In 2013 the University of California Libraries discontinued UC's systemwide subscription to a large package of journals provided by the publisher Taylor & Francis. This collective decision was made after months of negotiations, during which the publisher rejected all of UC's proposals to moderate license costs.
In recent years major journal packages, often called "big deals," have transformed library purchasing in both positive and negative ways. They have allowed UC to purchase and share a much larger and diverse collection of journals at a lower unit price than would be possible for any single campus acting on its own. They have also helped slow the dramatic double-digit journal pricing inflation that has been typical in scholarly publishing over the last decade.
On the negative side, with the exponential growth in scholarly journal publishing, the large fixed expenditures inherent in big deals have become unsustainable in a time of budget austerity. At UCSB, journal subscriptions account for nearly seventy percent of the Library's collection expenditures, and almost half of that is spent on the three largest UC-licensed publisher packages. The big deals have taken an increasing share of the collections budget at the expense of monograph purchasing and journal subscriptions from smaller publishers, including societies. When budgets are cut or remain flat, there is no recourse but to scale back large ongoing commitments in order to preserve the Library's ability to support a range of disciplinary needs across the campus, including new research programs and curricula. The Library's objective in this process is to preserve the positive value provided by large journal publishers while judiciously trimming content based on sound and objective principles.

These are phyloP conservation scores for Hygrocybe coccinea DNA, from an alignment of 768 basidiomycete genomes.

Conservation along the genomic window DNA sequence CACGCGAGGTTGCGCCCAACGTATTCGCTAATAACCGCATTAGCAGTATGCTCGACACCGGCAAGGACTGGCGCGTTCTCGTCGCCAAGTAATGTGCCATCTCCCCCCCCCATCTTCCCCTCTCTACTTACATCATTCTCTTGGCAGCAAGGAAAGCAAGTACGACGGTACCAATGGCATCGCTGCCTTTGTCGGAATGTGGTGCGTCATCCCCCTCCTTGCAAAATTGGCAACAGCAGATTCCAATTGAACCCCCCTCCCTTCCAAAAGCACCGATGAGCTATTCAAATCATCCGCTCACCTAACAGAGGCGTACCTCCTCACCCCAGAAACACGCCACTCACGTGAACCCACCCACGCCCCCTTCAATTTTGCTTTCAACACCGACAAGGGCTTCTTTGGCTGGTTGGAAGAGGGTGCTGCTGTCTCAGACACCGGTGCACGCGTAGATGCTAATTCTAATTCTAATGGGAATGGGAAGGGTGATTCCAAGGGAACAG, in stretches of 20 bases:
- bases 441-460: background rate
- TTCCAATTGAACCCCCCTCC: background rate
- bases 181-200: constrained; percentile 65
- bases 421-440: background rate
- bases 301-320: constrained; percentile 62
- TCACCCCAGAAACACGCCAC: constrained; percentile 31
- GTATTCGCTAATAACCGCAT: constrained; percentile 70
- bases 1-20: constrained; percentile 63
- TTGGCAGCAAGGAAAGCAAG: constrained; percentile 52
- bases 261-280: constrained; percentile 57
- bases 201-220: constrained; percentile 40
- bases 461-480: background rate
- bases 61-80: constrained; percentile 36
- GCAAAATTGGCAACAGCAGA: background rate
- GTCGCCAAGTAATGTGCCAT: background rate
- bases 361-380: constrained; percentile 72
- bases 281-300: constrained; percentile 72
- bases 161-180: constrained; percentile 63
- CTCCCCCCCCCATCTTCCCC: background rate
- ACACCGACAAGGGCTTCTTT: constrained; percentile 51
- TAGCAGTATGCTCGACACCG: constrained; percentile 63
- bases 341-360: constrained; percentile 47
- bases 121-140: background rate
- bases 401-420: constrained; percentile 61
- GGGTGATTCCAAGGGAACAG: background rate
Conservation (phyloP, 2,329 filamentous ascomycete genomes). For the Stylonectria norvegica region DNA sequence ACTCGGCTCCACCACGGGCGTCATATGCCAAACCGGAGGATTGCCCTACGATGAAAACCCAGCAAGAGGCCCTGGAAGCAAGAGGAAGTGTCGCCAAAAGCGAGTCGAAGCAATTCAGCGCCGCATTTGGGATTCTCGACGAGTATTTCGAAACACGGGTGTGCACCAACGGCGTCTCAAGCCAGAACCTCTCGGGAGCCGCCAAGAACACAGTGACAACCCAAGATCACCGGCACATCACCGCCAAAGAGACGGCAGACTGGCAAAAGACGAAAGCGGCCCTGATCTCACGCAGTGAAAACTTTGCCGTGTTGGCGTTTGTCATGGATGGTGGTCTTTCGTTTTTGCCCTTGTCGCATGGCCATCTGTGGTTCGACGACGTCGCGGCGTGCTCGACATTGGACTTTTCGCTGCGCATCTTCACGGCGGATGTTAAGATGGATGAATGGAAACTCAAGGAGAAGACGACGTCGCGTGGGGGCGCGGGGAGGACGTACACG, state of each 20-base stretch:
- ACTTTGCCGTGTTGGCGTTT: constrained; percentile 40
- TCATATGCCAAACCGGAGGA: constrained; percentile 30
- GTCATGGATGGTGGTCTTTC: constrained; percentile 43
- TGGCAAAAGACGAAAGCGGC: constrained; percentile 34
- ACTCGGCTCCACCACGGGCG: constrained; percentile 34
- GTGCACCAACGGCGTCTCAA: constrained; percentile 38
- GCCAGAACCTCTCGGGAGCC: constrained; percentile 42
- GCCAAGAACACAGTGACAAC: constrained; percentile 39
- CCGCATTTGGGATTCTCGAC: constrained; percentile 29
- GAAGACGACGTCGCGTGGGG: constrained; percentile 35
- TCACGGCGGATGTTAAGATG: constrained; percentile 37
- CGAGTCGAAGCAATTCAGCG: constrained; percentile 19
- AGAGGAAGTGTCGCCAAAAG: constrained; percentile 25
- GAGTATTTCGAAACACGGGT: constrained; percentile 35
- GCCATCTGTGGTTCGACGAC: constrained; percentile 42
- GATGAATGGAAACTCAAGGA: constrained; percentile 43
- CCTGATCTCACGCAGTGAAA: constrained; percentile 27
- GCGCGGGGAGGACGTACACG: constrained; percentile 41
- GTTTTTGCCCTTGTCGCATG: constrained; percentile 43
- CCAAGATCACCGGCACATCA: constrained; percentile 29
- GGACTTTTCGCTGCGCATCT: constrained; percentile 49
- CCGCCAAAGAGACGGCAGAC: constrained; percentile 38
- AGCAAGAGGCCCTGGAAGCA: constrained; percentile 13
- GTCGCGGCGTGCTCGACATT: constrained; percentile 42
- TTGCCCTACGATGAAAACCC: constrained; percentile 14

UC’s decision to target Taylor & Francis for cost savings was based on a thorough analysis of its journal packages using objective measures of value. Undertaken in 2012, the analysis used metrics that combined external factors such as journal impact with UC-centric data on campus usage, UC citations, and average cost per use and per impact. These data were normalized by academic discipline across all of the UC packages. The analysis enabled UC to determine the overall value of each licensed package relative to the others, to compare the performance of journals from the same publisher, and to compare journals within the same discipline regardless of publisher. The data clearly showed that although the Taylor & Francis package contained some journals of high value, as a whole it provided the least value compared to UC's other major packages.
With the discontinuation of UC’s Taylor & Francis license, individual campuses have locally licensed selected titles from the package. Approximately seventy percent of the titles in the original package will still be available within the UC system, so a majority of Taylor & Francis articles will be available for quick delivery to UCSB faculty and students via interlibrary loan. Also, all UC campuses will retain perpetual online access to back issues of the previously subscribed content.
At UCSB, we have committed to license selected Taylor & Francis titles that provide high value for the campus based on UCSB usage, research emphases, cost per use, and similar measures. In this way, we work to ensure that our budget aligns cost with value as effectively as possible so that we can provide access to the materials most needed for research and teaching across the disciplinary spectrum.